TAVR added years to my heart and my life
Myron Kinzler wasn’t about to get too worked up about his health. A retired farmer, the Williamsburg man says he thought running out of breath while walking across a field was just a sign of aging.
“It didn’t worry me a lot, I’m 83 years old, it happens,” he says. “I just figured I was getting old.”
A typical day, Myron says, involves playing cards every morning and going to the coffee shop every afternoon. He didn’t do much walking, so he wasn’t surprised when he ran out of breath.
When he went to the VA Hospital for his bi-annual checkup in September 2017, however, doctors discovered his symptoms were more than just a sign of age.
“I go to the veteran’s hospital two times a year for blood tests and to get checked out, and this time they caught a problem with my heart,” Myron says. He says doctors wanted to admit him to the hospital but he refused – his dog was in his truck waiting for him, and he needed to take her home.
When he returned the next day, he learned he had aortic stenosis, a condition caused by a buildup of calcium on the aortic valve that that causes valve flaps to become stiff and unable to open fully. When that happens, the heart has to work harder to pump blood, it delivers less oxygen-rich blood to the body and fluid builds up in the lungs.
Myron was given two choices: He could travel to another VA hospital in Minnesota for an open-heart surgery to replace the aortic valve, or he could be admitted to University of Iowa Hospitals & Clinics and have a transcatheter aortic valve replacement – or TAVR. With the TAVR procedure, a new valve is inserted by guiding it to the heart from an artery in the leg rather than opening the chest.
“I told them I was too old to be opened up,” Myron says. “The doctors said I had maybe three to five years left if I didn’t do anything, and (the TAVR) could add years to that.”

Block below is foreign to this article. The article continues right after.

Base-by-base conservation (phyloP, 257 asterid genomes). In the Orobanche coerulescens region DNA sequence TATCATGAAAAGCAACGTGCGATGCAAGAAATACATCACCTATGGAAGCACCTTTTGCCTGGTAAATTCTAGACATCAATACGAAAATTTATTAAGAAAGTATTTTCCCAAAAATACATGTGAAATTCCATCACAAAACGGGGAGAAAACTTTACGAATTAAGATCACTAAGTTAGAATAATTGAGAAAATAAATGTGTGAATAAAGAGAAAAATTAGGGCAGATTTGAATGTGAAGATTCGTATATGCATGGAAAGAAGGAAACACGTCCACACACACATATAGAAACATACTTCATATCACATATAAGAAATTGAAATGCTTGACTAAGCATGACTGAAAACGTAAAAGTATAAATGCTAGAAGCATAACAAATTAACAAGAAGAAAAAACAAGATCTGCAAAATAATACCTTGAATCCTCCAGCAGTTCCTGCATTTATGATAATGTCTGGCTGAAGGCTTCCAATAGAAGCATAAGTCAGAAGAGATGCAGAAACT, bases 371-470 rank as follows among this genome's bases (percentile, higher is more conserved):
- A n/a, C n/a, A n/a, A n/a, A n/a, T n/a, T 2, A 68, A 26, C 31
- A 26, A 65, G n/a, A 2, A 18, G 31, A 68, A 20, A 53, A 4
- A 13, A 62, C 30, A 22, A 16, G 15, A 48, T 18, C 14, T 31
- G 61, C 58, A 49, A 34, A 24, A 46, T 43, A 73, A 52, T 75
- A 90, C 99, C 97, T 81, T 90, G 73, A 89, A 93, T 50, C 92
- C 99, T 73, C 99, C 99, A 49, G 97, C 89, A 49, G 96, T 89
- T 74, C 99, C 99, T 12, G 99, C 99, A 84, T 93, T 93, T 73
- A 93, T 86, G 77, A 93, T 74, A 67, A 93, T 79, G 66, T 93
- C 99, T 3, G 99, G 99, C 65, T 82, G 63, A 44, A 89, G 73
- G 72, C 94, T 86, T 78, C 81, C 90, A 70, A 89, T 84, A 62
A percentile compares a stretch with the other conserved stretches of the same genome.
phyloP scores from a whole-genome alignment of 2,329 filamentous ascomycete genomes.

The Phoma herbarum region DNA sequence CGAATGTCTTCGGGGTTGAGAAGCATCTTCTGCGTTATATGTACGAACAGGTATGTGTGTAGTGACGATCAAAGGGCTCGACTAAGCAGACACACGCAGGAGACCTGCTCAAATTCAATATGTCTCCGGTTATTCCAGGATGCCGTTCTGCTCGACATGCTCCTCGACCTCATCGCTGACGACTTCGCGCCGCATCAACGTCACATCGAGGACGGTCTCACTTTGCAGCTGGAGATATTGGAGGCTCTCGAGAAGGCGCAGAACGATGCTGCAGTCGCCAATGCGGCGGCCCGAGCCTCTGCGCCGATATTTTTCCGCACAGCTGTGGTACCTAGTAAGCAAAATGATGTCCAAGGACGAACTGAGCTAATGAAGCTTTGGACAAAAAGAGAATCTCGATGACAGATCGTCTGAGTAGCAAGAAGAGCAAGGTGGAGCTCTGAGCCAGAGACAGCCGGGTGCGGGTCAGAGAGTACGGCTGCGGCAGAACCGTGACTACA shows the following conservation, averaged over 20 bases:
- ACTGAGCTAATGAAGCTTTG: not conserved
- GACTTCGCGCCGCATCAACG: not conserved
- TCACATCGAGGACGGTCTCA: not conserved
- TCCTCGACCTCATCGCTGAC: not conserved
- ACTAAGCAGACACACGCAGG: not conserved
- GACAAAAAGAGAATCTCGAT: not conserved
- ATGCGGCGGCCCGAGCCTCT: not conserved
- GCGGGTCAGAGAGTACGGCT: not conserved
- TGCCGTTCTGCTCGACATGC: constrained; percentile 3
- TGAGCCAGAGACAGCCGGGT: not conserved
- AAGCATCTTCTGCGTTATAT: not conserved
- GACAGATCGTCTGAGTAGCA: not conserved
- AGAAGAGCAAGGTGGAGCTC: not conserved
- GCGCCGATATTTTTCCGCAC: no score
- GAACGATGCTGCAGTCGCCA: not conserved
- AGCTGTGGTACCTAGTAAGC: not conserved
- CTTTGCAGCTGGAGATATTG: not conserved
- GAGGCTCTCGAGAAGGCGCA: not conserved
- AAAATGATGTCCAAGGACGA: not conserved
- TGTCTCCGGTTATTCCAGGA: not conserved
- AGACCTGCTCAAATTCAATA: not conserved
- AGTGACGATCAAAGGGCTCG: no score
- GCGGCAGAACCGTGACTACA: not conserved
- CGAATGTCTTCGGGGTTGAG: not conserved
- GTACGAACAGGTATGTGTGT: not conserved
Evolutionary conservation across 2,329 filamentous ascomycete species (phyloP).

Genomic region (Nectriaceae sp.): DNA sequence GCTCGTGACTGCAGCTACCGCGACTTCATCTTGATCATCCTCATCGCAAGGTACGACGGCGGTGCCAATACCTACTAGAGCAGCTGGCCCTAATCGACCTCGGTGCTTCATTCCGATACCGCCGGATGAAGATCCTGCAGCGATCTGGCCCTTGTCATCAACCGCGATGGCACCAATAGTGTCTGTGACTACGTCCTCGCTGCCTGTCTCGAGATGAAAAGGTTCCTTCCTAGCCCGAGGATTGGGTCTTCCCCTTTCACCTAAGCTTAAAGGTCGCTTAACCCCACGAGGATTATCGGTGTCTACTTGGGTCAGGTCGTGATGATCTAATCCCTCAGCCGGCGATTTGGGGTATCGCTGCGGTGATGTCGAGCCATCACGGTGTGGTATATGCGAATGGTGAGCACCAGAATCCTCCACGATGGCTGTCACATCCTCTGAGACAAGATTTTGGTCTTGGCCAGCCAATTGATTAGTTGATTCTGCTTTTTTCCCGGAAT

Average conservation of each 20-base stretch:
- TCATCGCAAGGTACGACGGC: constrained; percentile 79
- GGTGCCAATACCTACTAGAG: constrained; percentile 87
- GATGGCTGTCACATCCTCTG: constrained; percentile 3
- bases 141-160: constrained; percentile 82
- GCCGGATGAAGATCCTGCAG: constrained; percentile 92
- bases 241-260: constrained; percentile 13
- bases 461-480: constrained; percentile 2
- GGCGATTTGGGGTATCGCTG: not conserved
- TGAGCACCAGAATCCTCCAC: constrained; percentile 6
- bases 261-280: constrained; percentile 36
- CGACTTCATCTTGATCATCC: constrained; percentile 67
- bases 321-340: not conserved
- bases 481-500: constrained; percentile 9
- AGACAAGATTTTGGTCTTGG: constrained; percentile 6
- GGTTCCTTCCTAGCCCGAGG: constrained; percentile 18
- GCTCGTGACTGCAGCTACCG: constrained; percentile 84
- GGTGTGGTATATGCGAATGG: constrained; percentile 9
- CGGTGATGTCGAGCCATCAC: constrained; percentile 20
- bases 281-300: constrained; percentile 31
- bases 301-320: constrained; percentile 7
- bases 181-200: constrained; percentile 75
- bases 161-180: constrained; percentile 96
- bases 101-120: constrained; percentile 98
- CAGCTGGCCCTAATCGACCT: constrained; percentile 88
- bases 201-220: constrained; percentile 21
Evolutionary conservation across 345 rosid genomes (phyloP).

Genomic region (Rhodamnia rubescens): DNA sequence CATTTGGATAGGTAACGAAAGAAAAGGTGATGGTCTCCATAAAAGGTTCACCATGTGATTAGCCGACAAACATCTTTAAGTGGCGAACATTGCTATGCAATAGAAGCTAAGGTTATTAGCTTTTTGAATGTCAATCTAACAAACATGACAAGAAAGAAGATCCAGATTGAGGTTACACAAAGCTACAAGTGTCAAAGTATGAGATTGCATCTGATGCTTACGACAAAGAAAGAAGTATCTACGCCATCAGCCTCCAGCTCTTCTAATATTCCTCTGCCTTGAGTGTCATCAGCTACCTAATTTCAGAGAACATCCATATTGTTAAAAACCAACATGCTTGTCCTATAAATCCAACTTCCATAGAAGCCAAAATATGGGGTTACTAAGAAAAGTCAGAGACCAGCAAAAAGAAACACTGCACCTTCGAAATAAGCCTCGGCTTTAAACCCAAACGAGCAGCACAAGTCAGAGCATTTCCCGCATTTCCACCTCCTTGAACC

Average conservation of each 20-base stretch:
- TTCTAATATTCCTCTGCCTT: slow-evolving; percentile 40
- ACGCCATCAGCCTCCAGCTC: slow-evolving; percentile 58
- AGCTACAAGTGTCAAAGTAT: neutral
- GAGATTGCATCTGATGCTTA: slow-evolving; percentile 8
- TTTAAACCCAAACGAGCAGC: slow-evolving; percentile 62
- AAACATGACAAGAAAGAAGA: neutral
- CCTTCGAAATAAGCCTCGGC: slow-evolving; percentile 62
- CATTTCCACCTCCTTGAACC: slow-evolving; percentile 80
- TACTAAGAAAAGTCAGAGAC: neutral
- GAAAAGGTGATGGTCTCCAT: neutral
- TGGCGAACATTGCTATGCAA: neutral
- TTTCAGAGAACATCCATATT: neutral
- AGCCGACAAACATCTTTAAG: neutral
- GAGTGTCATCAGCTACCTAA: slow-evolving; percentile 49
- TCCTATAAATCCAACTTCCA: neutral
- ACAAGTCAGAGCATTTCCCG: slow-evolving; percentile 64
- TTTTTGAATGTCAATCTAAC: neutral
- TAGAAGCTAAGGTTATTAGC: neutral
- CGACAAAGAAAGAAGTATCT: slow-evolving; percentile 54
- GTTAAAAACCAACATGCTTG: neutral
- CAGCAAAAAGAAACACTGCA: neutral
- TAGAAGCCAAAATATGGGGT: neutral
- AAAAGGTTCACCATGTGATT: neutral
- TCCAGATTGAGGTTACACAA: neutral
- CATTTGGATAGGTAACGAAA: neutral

“I had no question about it – they were either going to do this, or we wouldn’t do anything,” he says.
Patients referred to the UI Heart and Vascular Center for TAVR are evaluated by a structural heart team comprised of cardiologists and heart surgeons. The team has performed over 500 TAVR procedures. Myron’s TAVR procedure was performed by James Rossen, MD, and Jay Bhama, MD, in November 2017. A month after the procedure, he says, he had much more energy.
“The great thing about TAVR is that patients who are high risk for surgical valve replacement and given no options for treatment now have an option,” says Alyssa Speight, RN, BSN, a structural heart nurse coordinator in the UI Heart and Vascular Center. “TAVR also shortens the recovery time and allows a patient to get back to everyday activities. It is a great quality of life procedure.”
Myron says he feels better.
“They always asked me how far I could walk, and I’d tell them I’d walk as far as I had to,” he says. “Now I think I can walk a little bit more.”